The fact is, this was ALWAYS going to be a major problem for NBNCo. And councils were ALWAYS going to try and flex their muscle (seriously, with our council, it's like watching a dog with an inferiority complex- laughable) But ultimately, it comes down to this: Do your residents want access to fast, reliable broadband for the foreseeable future? Or do they want completely virgin, unspoiled wilderness to view, while they can't even get a bar on their mobile?

      People often move to the country to get more wilderness in their lives. But they have a choice- a few disguised towers dotted around (it's not like we're talking rows of marching towers here) or unspoiled wilderness that TRULY has no connection to the rest of the country. You can't have it both ways unless you WANT to be stuck on satellite.

      Sorry, but that's modern civilisation for you.
    • Napoleons, the area they're talking of, is TINY. There's all of 200 people there.

      (have a look at street view)

      Sorry, but this is how the rollout is planned. NBNCo. ALWAYS said they wouldn't put up with council's yipping at their heels because they could.

      I see this as simply the council's desperate try to get "sympathy" in the hope, bowing to public pressure, NBNCo. will do exactly what they want, rather than a compromise which is what NBNCo. have been seeking.
      • LOL! Who the f* is that town/council kidding?
  • this council is a bunch of backward idiots.. Why not stick to postage stamps?
  • Vote this council out. You want to survive as a town? Get with the program.
  • This towns administration is an embarrassment .... They do not undertand what they are doing... this is why as a business person I can not vote for the current coalition ...They have encouraged these people in their ignorance to the detriment of the economies best intersets..
    Econmics loves the NBN
  • http://www.goldenplains.vic.gov.au/page.aspx?u=165&c=6888
    Sounds like the Council is saying Oops!
    Come back, NBN, we'll stop being Luddites to curry favour with the Federal Libs!
    • umbria
      I do not read their statement thus, they are standing firm.
      I have been watching this unfold even before it happened. I have friends up that way who are desperate for the NBN for their business, stuck on RS Telstra 3G with poor reception. They admit it is largely anti Labor, anything to stuff up the NBN rollout.
      As the council stated the Landholder refused the tower on his property. There was an initial shortlist of 2 sites, the Landholders after extensive negotiations had BOTH agreed . However when the preferrable site was knocked back, the Landholder for the second choice changed their mind and refused permission, it is a counttry area and pressure had been applied.
      The NBN negotiatprs are not fools and realised that that scenario would be repeated with the other sites. One big delaying and embarassing excersise for the NBN and by inference the Labor government
      Abel Adamski
  • I'm not sure I am completely against the council here. They did find an alternative site, and it fell thru because of discussions with the land owners, and they did approve 6 other towers. What we need to know is why those two towers were declined and what efforts both sides went to mitigating this. I'm 110% certain we will get luddite councils, but I'm not sure this is one.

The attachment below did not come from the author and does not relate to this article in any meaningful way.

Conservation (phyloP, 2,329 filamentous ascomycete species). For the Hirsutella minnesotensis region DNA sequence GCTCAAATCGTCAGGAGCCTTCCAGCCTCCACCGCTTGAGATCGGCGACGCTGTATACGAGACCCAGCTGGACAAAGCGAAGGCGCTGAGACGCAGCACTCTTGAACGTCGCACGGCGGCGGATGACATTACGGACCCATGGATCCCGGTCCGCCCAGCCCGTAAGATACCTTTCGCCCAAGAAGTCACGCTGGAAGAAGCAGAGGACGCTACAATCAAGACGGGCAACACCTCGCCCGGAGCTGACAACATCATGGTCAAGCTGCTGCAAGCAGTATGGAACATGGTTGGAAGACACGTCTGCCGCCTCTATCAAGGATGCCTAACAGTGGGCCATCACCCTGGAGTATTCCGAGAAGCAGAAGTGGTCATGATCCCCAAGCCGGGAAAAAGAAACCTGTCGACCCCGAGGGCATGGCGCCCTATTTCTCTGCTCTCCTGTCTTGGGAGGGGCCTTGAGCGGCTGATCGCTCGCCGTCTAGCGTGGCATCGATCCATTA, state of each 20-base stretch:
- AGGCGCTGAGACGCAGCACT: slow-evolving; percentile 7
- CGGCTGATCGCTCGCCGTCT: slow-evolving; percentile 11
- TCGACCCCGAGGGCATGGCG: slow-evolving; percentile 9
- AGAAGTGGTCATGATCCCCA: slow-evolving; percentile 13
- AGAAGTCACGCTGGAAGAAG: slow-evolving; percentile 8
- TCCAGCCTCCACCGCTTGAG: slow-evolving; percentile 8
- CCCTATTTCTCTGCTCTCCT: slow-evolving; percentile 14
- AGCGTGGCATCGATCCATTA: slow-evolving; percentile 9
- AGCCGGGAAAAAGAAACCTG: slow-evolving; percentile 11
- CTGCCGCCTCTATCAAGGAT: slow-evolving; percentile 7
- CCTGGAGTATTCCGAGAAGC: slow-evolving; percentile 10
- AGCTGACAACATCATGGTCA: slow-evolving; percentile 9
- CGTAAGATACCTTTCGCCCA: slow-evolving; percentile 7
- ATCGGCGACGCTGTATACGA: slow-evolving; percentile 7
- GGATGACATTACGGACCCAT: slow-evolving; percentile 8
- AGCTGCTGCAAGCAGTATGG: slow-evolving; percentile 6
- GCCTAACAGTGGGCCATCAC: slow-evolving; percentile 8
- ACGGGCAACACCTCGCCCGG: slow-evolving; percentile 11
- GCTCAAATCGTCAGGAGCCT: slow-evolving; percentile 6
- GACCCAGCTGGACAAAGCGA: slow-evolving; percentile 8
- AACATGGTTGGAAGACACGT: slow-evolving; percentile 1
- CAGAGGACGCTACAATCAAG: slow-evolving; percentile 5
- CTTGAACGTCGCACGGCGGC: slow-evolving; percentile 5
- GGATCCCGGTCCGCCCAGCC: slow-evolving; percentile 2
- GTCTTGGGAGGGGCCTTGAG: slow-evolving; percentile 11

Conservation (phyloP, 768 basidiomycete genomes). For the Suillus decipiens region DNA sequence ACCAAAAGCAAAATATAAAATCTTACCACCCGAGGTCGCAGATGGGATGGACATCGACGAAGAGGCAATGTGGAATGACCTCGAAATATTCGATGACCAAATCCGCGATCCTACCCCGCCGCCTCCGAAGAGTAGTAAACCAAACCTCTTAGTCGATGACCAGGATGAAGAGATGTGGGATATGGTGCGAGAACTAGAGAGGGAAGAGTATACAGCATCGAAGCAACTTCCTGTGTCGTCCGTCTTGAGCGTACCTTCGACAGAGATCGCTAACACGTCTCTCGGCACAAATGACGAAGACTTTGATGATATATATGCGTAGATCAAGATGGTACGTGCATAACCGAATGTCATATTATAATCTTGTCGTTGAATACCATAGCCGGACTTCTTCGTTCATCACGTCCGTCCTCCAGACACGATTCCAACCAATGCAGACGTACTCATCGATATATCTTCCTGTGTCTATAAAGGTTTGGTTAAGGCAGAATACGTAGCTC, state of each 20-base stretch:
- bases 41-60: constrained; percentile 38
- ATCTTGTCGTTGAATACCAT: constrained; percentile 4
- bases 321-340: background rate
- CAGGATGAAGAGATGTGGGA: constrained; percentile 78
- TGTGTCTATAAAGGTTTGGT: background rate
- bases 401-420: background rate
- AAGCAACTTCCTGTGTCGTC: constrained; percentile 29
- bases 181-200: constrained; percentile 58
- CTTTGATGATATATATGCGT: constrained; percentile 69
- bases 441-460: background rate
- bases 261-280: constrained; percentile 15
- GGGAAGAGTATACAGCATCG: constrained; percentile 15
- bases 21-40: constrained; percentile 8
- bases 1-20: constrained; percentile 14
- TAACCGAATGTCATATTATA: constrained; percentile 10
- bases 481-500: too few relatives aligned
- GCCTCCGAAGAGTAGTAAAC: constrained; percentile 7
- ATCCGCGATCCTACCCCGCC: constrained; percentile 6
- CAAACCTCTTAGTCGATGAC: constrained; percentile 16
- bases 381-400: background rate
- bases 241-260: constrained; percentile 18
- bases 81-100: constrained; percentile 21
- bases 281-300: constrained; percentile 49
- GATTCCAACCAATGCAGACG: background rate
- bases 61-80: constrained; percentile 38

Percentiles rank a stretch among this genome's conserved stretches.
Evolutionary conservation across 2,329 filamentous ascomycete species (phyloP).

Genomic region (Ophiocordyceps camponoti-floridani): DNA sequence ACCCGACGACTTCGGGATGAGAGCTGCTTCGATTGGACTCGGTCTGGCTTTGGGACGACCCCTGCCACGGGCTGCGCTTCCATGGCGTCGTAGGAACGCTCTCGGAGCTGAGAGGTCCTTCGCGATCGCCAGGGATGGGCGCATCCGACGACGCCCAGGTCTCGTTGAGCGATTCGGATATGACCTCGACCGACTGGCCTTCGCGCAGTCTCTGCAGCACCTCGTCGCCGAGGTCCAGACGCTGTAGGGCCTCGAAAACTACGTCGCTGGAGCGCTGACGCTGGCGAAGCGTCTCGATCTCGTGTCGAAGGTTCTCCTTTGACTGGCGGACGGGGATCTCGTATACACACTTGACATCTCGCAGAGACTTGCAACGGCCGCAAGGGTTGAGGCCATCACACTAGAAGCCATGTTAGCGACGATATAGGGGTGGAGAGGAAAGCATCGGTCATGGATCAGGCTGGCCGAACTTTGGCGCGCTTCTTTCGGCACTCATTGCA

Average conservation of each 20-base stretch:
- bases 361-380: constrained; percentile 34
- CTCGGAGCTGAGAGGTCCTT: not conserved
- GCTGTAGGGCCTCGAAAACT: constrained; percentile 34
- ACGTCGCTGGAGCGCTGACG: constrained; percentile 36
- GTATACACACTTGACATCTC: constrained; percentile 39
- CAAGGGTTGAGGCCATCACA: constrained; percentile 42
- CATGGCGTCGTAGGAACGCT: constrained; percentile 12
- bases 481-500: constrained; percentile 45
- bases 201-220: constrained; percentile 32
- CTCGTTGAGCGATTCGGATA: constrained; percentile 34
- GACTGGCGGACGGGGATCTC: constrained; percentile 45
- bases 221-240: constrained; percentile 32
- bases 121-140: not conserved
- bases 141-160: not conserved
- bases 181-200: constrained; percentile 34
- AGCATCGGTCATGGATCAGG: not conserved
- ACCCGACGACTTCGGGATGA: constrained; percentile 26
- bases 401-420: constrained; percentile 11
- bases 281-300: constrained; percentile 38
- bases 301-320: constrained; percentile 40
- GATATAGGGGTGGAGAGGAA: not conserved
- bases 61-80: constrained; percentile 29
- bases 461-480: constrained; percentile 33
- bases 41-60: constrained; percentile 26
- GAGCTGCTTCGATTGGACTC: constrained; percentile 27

• See my response to umbria. Why did a Landholder who had initially approved decline after the first tower approval was knocked back?. The odds are that will be repeated with all other sites. Purely political and the landholders have to continue living in the area. That is why the NBN walked away they understood the realities, no point as just flogging a dead horse and wasting their time and resources
      Abel Adamski
  • I think in the interests of fairness, to keep costs down and also the schedule on track.

    Any resistance should be followed by that council being sent to the end of the que or bypassed alltogether.
  • "Any resistance should be followed by that council being sent to the end of the que or bypassed alltogether."
    Not sure about that (although I share your sentiment) but if a council is being openly obstructionist, as this council seems to have been, then they should by all means get their just desserts.

    Representing their constituents they are NOT!

    What a bunch of backwards losers....their constituents should draw and quarter them....assuming they are all still riding horses aroung of course!
  • The council does seem to be distoring the facts to a degree.

    They make it out that NBN walked away because their first choice was rejected. In reality the councils secondary proposal was rejected by the land holder.

    Possibly what NBN co could have done is said the original rollout was going to cost $X. Told the council to come back with signed contracts of land holders to provide the same coverage as the NBN proposal. Any cost increase would be borne by the local council.

    That way the ball is in th local residents court. Maybe when they're faced with a large bill to keep the general amenity of the area (gotta say with a noice Kath and Kim accent) they might change their attitude.

    I am glad that NBNCo has not bowed to political expediency but has seen that to give an inch now would be to give few billion dollars down the track.

    BTW - I'm happy to get connected to the NBN now :)
  • Huh

    So let me get this straight. The council is upset because NBNco is accepting the decision of the council and is refusing to take court action against the council in order to force the council into an outcome against it's wishes?